“It would have been easier if we were on a float,” Nick Silverio (W ’18) explained carefully.
Instead, they had to dance through the balmy New York City and Washington D.C. streets, while wheeling a full–sized wooden door. There were 16 dancers and eight rainbow–colored doors—Nick’s was painted hot pink—and he and his dance partner shimmied through it while wearing matching white shorts and a sleeveless shirt. He kicked his leg up in a vertical split—for most people, this would mean wrenching pain, possible spinal column collapse—and then immediately knelt into the next move. It was one routine among five or six they performed along the route.
“It was so amazing and exhausting and kind of a once–in–a–lifetime thing,” Nick said.
As a working dancer, this was just one of three jobs he juggled that summer—dancing for Hilton Hotels in two pride parades, then working in pre–production choreography for Broadway’s upcoming Beetlejuice adaptation, then returning home to Shrewsbury, MA to teach dance clinics and classes.
While this spate of opportunities differs from most college summers, most people don’t make life–altering career choices at age three. When Nick started dancing, he was forced to decide between gymnastics and ballet. He chose ballet and forked onto a path that would later include Saturday Night Live, and Elf. Although at three years old, dancing on a table to Les Mis, he didn’t know that.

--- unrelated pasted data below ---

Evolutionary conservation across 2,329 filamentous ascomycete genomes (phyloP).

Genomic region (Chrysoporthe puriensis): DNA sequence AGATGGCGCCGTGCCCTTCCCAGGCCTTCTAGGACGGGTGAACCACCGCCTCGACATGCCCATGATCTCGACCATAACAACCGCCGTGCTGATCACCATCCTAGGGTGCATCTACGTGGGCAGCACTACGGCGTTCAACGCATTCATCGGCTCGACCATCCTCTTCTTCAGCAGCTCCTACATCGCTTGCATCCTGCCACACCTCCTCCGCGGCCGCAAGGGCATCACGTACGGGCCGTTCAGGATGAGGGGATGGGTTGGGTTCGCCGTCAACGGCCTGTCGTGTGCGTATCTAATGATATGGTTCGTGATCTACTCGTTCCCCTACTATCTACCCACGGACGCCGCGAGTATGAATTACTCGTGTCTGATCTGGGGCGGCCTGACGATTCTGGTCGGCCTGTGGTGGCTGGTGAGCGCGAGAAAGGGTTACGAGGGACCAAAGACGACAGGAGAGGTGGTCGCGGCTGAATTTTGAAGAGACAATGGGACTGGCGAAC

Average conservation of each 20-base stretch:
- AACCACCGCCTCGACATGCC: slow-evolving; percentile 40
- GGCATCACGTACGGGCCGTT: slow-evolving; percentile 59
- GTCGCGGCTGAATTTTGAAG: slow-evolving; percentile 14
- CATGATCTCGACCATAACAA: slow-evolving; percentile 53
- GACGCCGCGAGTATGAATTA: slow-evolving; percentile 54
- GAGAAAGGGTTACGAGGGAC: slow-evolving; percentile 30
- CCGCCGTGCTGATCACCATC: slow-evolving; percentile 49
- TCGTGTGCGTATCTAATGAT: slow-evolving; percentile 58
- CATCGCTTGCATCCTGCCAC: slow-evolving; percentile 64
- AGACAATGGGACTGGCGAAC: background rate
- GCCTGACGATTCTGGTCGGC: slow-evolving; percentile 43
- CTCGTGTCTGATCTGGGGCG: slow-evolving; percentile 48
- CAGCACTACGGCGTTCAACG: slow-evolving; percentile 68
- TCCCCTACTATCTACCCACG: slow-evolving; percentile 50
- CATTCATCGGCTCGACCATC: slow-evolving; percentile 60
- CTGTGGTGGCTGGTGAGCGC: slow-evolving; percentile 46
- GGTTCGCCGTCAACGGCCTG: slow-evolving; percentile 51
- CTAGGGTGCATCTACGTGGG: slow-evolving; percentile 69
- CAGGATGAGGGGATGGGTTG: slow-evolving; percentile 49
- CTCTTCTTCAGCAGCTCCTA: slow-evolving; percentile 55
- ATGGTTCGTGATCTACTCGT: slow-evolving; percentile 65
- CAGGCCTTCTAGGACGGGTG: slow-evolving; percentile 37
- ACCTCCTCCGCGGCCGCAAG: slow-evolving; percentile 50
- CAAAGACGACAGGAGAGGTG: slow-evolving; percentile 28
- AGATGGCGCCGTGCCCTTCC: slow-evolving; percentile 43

With dance accomplishments and an entertainment acumen already established by the time Nick started at Penn in 2013 (“I’m so old!”), he immediately joined Arts House Dance Company. He began spending his time twirling and bending in Platt Performing Arts House. Although Penn is a school with an impressive but admittedly de–emphasized performing arts scene, Nick has managed to mold his college life around dance. At graduation, he’ll pick up a diploma for a Wharton B.S. in Econ with a concentration in Commercial Dance Management. This curriculum supplemented his experience as the Artistic Director for Arts House and the Dance Council Chair of Penn’s Performing Arts Council.
“There are over 1,200 students in performing arts—that’s almost as much as Greek life,” he said, proffering the statistics from memory. “It’s pretty massive, and I think it’s so much more well–known than it was ten years ago.”